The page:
The World Health Organisation (WHO) estimates that there are 174 snakebites per 100,000 population reported per year in Nigeria, mainly by the saw-scaled or carpet vipers.
Snakes and scorpions on the farm can't stop Abuja farmers

The World Health Organisation (WHO) estimates that there are 174 snakebites per 100,000 population reported per year in Nigeria, mainly by the saw-scaled or carpet vipers.

After Esther Panya (not real name) was bitten by a scorpion on the farm, at the beginning of this year’s farming season in Jikwoyi Phase I, a suburb of Abuja, many farming families in the community were forced to adjust their safety practices.

The incident is an ugly reminder of fatal incidents of poisonous snake bites on their farms some years ago.

But many of the farmers, who are mostly women, say scorpion and snake bites are not regular occurrences in the area nowadays. 

Therefore, Esther's case is seen as an isolated incident.

"We now use chemicals to spray on the farms shortly before the beginning of farming and before harvest," says Talatha Adamu, a guinea corn farmer.

The farmlands near the hills of the area are cultivated by mainly indigenous Gbagyi, an ethnic group indigenous to lands where the Federal Capital Territory now stands.

They have continued with the local farming techniques of their people.

There is growing knowledge on the use of herbicides such as Gramazone, Parafox and other chemicals to clear dangerous reptiles, amphibians, and pests.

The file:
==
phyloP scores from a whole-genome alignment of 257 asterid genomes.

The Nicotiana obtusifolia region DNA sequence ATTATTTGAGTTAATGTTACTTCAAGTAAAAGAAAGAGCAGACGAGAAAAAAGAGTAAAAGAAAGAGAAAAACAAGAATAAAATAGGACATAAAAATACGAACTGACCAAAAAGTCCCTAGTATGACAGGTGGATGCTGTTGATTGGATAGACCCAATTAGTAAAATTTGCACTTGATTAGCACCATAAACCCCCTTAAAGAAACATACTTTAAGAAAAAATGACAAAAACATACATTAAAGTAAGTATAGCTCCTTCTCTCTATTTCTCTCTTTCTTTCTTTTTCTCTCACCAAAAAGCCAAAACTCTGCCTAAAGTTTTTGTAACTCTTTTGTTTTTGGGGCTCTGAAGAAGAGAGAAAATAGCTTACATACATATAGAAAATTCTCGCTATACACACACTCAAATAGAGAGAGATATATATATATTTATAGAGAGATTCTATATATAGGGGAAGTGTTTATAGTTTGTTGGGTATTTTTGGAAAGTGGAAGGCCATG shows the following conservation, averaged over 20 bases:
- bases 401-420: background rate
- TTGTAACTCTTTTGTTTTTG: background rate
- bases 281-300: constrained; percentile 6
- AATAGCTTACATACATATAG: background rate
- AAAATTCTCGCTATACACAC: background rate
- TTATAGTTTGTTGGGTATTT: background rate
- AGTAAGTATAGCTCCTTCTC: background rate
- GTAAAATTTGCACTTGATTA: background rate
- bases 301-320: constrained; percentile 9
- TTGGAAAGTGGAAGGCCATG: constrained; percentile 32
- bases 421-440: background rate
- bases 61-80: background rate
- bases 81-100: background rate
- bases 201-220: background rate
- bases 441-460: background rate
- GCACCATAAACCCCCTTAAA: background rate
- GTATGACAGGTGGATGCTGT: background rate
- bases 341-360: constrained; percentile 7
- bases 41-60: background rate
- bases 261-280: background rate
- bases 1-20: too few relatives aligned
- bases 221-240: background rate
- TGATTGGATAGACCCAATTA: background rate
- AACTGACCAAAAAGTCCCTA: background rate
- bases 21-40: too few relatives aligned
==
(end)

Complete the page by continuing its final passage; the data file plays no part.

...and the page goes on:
"Because of the threat by cattle and herdsmen, women are no longer involved in cultivation and weeding in the farms," says Azmi Bawa, another Guinea corn farmer. "We only go for harvest."

"You can see the pains we go through sieving and washing of the guinea corn harvest because of the chemicals we have applied on the farms," says Ladi Zaria, another guinea corn farmer.

The community complained of inadequate intervention by way of extension services and other technical support to the people, which means their production will remain at traditional and subsistence level. 

The World Health Organisation (WHO) estimates that there are 174 snakebites per 100,000 population reported per year in Nigeria, mainly by the saw-scaled or carpet vipers.

There have been a lot of reported tragedies in the Benue Valley, with 497 per 100,000 persons per year and a mortality rate of 12.2 per cent.

Also, about 250 persons were reported to have died from snake bites in Gombe and Plateau states in the last six months, many of them farmers.

“Some NGOs [nongovernment organisations] have visited but nothing came out of their visits,” says Jonathan Z. Jetta, the palace secretary to the chief of Jikwoyi, Rev Bawa S. Jetta.

But Zakari Aliyu, the spokesman for the FCT Agricultural and Rural Development Secretariat (ARDS) said the agency has been assisting small holder farmers with chemicals as well as extension services to help boost their efforts.

If the right safety measures and farming inputs are put in place, it will help protect farmers in the FCT and enhance food security.

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